Alastair Cook’s England retirement is immaculate timing typical of an astute man

Will Macpherson
Evening Standard
Getty Images
Getty Images

Ever since resigning the captaincy 18 months ago, Alastair Cook has said he would wake up one morning and know that the time was right to step away altogether.

That feeling, that moment, has arrived. This week at the Oval an era ends, and Cook, England’s greatest runscorer and century-maker, will retire after 161 Test matches - 159 of them in succession. That is one of the many remarkable records he holds and, you sense, one of the least likely to be broken.

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Let the tributes flow in. It is a nice time to go out. He informed his team-mates last night, in the warm glow that follows a superb series win. Cook will be the first to admit he has had a poor final summer, so arrives at the site of one of his greatest highs with low expectations and a chance to relax. The end will come against the team he started against, against whom he has enjoyed some great highs: the debut century in 2006, the 294 in 2011 when his runs played such a key role in propelling England to the top of the rankings, and of course the triumphant tour of 2012.

He may not be the player, the churner, he was then, but he is still capable of remarkable innings, as his two double centuries in 2017 show. Perhaps there is one last Daddy Hundred left. At least it brings to an end the circus of a search for a partner for him.

Sportsmen talk a lot about “going out on one’s own terms”. Not many get the privilege, but Cook has earned the right and been wise enough to time his run.

He was scarred by events in late 2014, when he was usurped as England’s ODI captain months from the World Cup at the end of a tortuous year during which his form dipped and his team was humiliated by an Ashes whitewash. Neither Kevin Pietersen that year nor Ian Bell 12 months on, both of whom Cook played 100 Tests alongside, were able to go out on their own terms.

Cook's career in numbers


12,254
Test runs scored by Alastair Cook - more than anyone else for England. Graham Gooch is next with 8,900

32
Test centuries - nine ahead of second-placed Kevin Pietersen. Of current team-mates Joe Root has the next most with 13

160
Tests played, more than any other Englishman. James Anderson is next on 142

766
Runs in the 2010-11 away Ashes win — at an average of 127. Only Wally Hammond scored more for England in an Ashes series (905 in 1928-29)

Still, Cook retires young. He is not 34 until Christmas Day and Graham Gooch, his mentor and the man closest to him in England’s Test run-scoring charts, made 5,154 Test runs after his 34th birthday.

His debut 12 years ago, and some of the players involved in it, feels as if it belongs to another era. The captain, Andrew Flintoff, has been a TV star for years. Picking the two players Cook made his debut with seems like a handy pub quiz question: Monty Panesar, the cult hero, and Ian Blackwell, the burly one-cap wonder who is now an umpire. Cook’s dash across the globe — from the Caribbean to Nagpur — for that debut, and the 60 and century that followed, are a key part from of his remarkable story. The only game he has missed since would have been his third, laid down by illness.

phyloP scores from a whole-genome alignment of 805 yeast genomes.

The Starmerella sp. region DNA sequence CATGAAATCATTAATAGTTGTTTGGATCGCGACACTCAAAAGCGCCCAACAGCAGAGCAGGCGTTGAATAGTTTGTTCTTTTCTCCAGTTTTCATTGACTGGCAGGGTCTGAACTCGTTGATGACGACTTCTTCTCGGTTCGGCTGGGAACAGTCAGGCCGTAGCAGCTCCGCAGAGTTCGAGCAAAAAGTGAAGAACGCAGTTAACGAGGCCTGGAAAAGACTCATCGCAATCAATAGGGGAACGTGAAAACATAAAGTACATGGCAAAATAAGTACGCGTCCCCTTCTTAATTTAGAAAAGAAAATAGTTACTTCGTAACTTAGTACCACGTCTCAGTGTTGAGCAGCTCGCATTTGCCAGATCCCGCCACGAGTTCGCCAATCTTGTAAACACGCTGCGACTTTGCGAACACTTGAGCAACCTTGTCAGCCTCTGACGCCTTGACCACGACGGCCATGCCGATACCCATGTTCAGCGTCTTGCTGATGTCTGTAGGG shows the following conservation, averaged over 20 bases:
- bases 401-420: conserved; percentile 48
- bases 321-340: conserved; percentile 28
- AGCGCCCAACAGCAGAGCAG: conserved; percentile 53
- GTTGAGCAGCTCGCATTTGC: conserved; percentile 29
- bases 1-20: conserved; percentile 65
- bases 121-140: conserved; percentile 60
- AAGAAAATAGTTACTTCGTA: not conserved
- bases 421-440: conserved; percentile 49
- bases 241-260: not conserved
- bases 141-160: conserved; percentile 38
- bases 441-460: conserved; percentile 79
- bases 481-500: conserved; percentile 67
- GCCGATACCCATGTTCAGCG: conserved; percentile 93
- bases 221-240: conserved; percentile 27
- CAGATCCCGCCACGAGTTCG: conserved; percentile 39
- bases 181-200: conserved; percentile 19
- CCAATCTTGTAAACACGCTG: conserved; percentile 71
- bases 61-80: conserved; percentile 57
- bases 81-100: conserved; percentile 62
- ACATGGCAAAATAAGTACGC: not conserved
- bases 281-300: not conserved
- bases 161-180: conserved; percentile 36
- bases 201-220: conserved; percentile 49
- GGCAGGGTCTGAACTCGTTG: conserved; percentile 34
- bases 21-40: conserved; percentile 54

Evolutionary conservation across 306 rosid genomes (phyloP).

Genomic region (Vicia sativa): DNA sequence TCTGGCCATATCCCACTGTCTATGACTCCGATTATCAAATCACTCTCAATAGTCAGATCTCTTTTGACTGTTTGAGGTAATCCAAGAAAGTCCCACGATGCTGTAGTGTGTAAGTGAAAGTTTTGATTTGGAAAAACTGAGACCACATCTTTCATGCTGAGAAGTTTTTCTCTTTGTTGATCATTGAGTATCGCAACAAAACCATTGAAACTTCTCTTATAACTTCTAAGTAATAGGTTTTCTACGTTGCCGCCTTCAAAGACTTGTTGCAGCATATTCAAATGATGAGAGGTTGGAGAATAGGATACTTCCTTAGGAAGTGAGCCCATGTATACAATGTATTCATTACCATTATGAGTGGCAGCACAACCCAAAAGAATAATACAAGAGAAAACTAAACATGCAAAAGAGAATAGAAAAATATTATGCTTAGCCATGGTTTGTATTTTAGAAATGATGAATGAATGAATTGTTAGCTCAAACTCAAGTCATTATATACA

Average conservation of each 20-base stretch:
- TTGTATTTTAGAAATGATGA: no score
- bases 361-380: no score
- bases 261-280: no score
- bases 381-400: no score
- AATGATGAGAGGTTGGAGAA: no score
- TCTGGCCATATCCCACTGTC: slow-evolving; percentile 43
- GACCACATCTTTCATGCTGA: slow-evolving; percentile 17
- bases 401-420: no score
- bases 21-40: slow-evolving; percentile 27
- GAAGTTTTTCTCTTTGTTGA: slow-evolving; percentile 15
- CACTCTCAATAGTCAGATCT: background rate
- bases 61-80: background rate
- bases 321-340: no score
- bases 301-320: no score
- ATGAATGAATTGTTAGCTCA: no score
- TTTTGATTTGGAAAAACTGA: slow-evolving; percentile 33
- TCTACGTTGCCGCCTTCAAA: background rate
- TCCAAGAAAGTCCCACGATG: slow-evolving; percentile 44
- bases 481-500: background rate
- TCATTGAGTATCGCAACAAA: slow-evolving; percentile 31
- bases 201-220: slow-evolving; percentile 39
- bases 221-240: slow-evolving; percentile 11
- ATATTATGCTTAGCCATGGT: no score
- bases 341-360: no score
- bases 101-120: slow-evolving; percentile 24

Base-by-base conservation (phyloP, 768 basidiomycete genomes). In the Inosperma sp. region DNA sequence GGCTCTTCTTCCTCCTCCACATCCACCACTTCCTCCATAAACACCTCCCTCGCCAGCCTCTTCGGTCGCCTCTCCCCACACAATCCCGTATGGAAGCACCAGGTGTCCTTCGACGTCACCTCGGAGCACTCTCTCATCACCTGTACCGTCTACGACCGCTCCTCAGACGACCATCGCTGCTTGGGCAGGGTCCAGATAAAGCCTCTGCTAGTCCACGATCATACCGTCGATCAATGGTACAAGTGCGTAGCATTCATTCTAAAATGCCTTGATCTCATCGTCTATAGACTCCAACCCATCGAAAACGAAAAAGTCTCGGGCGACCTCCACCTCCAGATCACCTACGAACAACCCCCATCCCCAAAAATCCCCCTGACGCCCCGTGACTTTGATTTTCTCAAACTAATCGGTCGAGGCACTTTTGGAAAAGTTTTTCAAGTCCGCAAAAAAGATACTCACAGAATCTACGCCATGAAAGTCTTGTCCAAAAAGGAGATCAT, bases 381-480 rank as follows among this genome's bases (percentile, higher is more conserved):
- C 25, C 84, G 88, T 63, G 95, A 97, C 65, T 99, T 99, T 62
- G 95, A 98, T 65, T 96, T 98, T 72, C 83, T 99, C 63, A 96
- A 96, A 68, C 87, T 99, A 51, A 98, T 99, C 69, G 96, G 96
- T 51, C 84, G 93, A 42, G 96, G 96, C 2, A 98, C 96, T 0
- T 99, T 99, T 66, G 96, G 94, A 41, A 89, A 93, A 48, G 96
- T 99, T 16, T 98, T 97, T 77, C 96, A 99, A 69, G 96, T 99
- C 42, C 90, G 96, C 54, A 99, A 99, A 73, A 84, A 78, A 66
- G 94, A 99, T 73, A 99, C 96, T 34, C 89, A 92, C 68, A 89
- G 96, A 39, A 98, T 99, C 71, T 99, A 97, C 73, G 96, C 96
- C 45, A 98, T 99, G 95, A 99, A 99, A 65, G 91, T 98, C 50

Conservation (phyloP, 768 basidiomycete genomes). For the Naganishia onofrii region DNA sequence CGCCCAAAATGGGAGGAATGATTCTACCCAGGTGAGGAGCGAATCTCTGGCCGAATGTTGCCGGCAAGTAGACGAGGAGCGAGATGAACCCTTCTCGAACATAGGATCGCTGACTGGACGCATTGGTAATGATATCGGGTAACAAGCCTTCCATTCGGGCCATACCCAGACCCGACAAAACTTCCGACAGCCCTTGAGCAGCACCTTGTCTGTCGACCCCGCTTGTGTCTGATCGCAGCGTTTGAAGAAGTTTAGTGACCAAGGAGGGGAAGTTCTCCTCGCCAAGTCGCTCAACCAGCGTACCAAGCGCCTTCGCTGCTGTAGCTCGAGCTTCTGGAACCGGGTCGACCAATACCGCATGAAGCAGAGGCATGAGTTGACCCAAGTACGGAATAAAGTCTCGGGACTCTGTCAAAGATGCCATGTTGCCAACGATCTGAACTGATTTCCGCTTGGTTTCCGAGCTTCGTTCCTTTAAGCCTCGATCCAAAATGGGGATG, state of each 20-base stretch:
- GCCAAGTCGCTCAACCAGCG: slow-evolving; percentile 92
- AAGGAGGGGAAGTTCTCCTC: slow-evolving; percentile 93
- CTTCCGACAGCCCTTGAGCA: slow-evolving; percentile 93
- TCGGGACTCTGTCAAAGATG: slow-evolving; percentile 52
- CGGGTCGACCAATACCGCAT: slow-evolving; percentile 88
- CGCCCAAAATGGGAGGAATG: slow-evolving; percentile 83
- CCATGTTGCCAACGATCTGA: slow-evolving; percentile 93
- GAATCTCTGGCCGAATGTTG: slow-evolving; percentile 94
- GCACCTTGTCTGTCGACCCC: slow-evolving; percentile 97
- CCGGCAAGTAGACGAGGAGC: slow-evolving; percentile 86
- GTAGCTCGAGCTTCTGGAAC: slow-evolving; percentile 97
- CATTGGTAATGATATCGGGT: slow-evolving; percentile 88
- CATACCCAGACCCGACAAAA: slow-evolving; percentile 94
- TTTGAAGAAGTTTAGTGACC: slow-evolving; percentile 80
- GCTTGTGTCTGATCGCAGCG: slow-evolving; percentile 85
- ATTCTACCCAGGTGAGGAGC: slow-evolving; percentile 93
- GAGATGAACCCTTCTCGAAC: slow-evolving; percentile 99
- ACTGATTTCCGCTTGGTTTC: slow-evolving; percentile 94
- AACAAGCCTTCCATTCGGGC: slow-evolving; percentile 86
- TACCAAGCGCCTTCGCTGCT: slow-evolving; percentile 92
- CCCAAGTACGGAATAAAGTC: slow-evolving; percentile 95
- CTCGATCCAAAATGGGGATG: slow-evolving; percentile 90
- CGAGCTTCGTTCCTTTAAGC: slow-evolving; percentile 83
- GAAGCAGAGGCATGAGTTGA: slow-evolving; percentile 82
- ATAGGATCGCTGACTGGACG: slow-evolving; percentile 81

There is still hunger there, as shown by his decision to continue playing for Essex, but not enough to keep going in Test cricket. Do not underestimate quite how taxing an exercise that is: in the final six years of his career, you need more than two hands to count the number of opening partners for Cook the game has chewed up and spat out.

The captaincy years, from 2012 until the end of 2016, took their toll, but Cook has looked a man refreshingly relaxed since giving it up. As captain, he was not a speaker or statesman like his predecessor Andrew Strauss, nor an instinctive tactician like his regular opposite number Michael Clarke. There were some extreme highs and lows, and he could be prickly. The Pietersen sacking in 2014 was handled poorly by all parties, Cook included. He seems unlikely to follow former captains into the commentary box, and will instead head for a quieter life on the farm with his family; his third child is due imminently.

But, as with his batting, Cook made up for what he lacked in flair with determination, grit and skill. He has at once been a natural athlete - he has the right frame, and famously does not sweat - but is also very ungainly, as anyone who has seen him chase a ball to the boundary will attest. Still, his fitness is remarkable: the England support staff marvel at his continued untouchable status on the bleep test, despite the extraordinary physical fitness of younger men. They say this is partly due to the extraordinary amount of work he puts in, but also his extraordinary stubbornness.

Cook has been brave and astute in the timing of his departure. He could have clung on longer. But, even more than the epic innings (which he is still capable of) he was defined more by epic series, which he has not been capable of for some time. He laid the foundations for extraordinary away victories in places England had not won in since the 1980s: Australia in 2010/11 and in India in 2012, his first series as captain.

Many hoped Cook would continue to help England win the Ashes back next year, but his timing is immaculate. As he said when announcing the decision, he has given everything he has to give.

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